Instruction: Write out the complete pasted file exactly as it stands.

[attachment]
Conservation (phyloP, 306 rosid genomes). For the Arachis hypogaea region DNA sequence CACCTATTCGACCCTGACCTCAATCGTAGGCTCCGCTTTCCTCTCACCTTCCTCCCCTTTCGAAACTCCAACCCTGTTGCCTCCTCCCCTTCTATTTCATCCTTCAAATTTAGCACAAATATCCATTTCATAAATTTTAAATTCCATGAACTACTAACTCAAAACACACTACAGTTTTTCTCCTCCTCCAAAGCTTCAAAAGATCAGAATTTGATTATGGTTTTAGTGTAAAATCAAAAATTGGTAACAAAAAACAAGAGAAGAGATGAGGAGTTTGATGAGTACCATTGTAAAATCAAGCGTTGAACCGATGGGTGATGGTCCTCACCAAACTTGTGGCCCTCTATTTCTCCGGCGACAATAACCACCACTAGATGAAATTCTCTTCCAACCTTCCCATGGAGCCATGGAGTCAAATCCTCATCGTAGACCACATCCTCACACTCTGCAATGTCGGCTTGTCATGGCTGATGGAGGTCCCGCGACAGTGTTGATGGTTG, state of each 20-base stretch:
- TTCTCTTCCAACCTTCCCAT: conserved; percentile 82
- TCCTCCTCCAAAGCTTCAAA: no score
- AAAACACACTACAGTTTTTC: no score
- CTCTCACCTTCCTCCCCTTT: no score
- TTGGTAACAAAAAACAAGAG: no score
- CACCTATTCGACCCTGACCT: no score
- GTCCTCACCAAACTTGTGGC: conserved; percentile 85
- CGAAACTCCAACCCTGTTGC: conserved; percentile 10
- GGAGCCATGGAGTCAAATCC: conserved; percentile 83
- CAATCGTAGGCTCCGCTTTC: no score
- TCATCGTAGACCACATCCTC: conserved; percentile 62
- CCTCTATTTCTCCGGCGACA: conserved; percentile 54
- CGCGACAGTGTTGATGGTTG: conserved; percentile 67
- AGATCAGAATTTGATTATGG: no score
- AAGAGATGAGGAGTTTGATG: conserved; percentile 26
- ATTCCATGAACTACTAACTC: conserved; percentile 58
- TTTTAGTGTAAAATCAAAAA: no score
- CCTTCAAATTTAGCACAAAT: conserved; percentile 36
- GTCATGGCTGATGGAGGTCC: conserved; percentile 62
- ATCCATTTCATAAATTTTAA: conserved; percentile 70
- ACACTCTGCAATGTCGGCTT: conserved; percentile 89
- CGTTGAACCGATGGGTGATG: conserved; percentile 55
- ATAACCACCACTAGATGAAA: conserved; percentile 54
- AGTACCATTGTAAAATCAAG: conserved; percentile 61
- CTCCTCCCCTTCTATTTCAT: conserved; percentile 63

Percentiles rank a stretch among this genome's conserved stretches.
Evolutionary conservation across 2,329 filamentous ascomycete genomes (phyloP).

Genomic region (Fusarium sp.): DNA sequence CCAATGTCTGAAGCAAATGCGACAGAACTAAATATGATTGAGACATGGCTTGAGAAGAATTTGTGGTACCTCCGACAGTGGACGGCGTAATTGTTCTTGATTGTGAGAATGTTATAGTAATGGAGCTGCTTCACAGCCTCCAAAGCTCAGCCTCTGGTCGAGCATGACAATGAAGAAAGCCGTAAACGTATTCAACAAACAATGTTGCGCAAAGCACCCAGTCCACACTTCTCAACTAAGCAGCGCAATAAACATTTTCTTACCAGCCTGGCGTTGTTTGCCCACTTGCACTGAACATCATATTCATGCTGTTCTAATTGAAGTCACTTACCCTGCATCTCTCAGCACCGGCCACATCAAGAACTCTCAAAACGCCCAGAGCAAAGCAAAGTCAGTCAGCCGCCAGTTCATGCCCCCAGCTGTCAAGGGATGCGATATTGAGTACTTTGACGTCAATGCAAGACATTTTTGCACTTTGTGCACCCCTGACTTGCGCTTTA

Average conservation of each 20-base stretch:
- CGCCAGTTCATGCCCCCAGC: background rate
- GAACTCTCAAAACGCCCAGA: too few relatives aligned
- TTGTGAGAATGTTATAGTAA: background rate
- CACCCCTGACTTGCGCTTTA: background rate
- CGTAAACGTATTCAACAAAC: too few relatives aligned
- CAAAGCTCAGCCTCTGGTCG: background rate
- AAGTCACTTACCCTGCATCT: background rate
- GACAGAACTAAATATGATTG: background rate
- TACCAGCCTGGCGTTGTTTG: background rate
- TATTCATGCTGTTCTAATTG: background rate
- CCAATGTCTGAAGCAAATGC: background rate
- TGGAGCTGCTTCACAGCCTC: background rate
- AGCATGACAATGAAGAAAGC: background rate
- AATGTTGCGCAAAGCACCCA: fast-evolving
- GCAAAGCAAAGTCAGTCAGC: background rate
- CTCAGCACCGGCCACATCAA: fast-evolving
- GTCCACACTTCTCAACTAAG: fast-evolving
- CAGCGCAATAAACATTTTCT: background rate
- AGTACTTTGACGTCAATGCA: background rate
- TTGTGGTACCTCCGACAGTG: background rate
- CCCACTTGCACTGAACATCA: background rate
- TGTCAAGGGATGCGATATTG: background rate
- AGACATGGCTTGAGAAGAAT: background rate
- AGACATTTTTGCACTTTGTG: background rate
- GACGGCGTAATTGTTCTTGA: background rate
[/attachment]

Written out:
Conservation (phyloP, 306 rosid genomes). For the Arachis hypogaea region DNA sequence CACCTATTCGACCCTGACCTCAATCGTAGGCTCCGCTTTCCTCTCACCTTCCTCCCCTTTCGAAACTCCAACCCTGTTGCCTCCTCCCCTTCTATTTCATCCTTCAAATTTAGCACAAATATCCATTTCATAAATTTTAAATTCCATGAACTACTAACTCAAAACACACTACAGTTTTTCTCCTCCTCCAAAGCTTCAAAAGATCAGAATTTGATTATGGTTTTAGTGTAAAATCAAAAATTGGTAACAAAAAACAAGAGAAGAGATGAGGAGTTTGATGAGTACCATTGTAAAATCAAGCGTTGAACCGATGGGTGATGGTCCTCACCAAACTTGTGGCCCTCTATTTCTCCGGCGACAATAACCACCACTAGATGAAATTCTCTTCCAACCTTCCCATGGAGCCATGGAGTCAAATCCTCATCGTAGACCACATCCTCACACTCTGCAATGTCGGCTTGTCATGGCTGATGGAGGTCCCGCGACAGTGTTGATGGTTG, state of each 20-base stretch:
- TTCTCTTCCAACCTTCCCAT: conserved; percentile 82
- TCCTCCTCCAAAGCTTCAAA: no score
- AAAACACACTACAGTTTTTC: no score
- CTCTCACCTTCCTCCCCTTT: no score
- TTGGTAACAAAAAACAAGAG: no score
- CACCTATTCGACCCTGACCT: no score
- GTCCTCACCAAACTTGTGGC: conserved; percentile 85
- CGAAACTCCAACCCTGTTGC: conserved; percentile 10
- GGAGCCATGGAGTCAAATCC: conserved; percentile 83
- CAATCGTAGGCTCCGCTTTC: no score
- TCATCGTAGACCACATCCTC: conserved; percentile 62
- CCTCTATTTCTCCGGCGACA: conserved; percentile 54
- CGCGACAGTGTTGATGGTTG: conserved; percentile 67
- AGATCAGAATTTGATTATGG: no score
- AAGAGATGAGGAGTTTGATG: conserved; percentile 26
- ATTCCATGAACTACTAACTC: conserved; percentile 58
- TTTTAGTGTAAAATCAAAAA: no score
- CCTTCAAATTTAGCACAAAT: conserved; percentile 36
- GTCATGGCTGATGGAGGTCC: conserved; percentile 62
- ATCCATTTCATAAATTTTAA: conserved; percentile 70
- ACACTCTGCAATGTCGGCTT: conserved; percentile 89
- CGTTGAACCGATGGGTGATG: conserved; percentile 55
- ATAACCACCACTAGATGAAA: conserved; percentile 54
- AGTACCATTGTAAAATCAAG: conserved; percentile 61
- CTCCTCCCCTTCTATTTCAT: conserved; percentile 63

Percentiles rank a stretch among this genome's conserved stretches.
Evolutionary conservation across 2,329 filamentous ascomycete genomes (phyloP).

Genomic region (Fusarium sp.): DNA sequence CCAATGTCTGAAGCAAATGCGACAGAACTAAATATGATTGAGACATGGCTTGAGAAGAATTTGTGGTACCTCCGACAGTGGACGGCGTAATTGTTCTTGATTGTGAGAATGTTATAGTAATGGAGCTGCTTCACAGCCTCCAAAGCTCAGCCTCTGGTCGAGCATGACAATGAAGAAAGCCGTAAACGTATTCAACAAACAATGTTGCGCAAAGCACCCAGTCCACACTTCTCAACTAAGCAGCGCAATAAACATTTTCTTACCAGCCTGGCGTTGTTTGCCCACTTGCACTGAACATCATATTCATGCTGTTCTAATTGAAGTCACTTACCCTGCATCTCTCAGCACCGGCCACATCAAGAACTCTCAAAACGCCCAGAGCAAAGCAAAGTCAGTCAGCCGCCAGTTCATGCCCCCAGCTGTCAAGGGATGCGATATTGAGTACTTTGACGTCAATGCAAGACATTTTTGCACTTTGTGCACCCCTGACTTGCGCTTTA

Average conservation of each 20-base stretch:
- CGCCAGTTCATGCCCCCAGC: background rate
- GAACTCTCAAAACGCCCAGA: too few relatives aligned
- TTGTGAGAATGTTATAGTAA: background rate
- CACCCCTGACTTGCGCTTTA: background rate
- CGTAAACGTATTCAACAAAC: too few relatives aligned
- CAAAGCTCAGCCTCTGGTCG: background rate
- AAGTCACTTACCCTGCATCT: background rate
- GACAGAACTAAATATGATTG: background rate
- TACCAGCCTGGCGTTGTTTG: background rate
- TATTCATGCTGTTCTAATTG: background rate
- CCAATGTCTGAAGCAAATGC: background rate
- TGGAGCTGCTTCACAGCCTC: background rate
- AGCATGACAATGAAGAAAGC: background rate
- AATGTTGCGCAAAGCACCCA: fast-evolving
- GCAAAGCAAAGTCAGTCAGC: background rate
- CTCAGCACCGGCCACATCAA: fast-evolving
- GTCCACACTTCTCAACTAAG: fast-evolving
- CAGCGCAATAAACATTTTCT: background rate
- AGTACTTTGACGTCAATGCA: background rate
- TTGTGGTACCTCCGACAGTG: background rate
- CCCACTTGCACTGAACATCA: background rate
- TGTCAAGGGATGCGATATTG: background rate
- AGACATGGCTTGAGAAGAAT: background rate
- AGACATTTTTGCACTTTGTG: background rate
- GACGGCGTAATTGTTCTTGA: background rate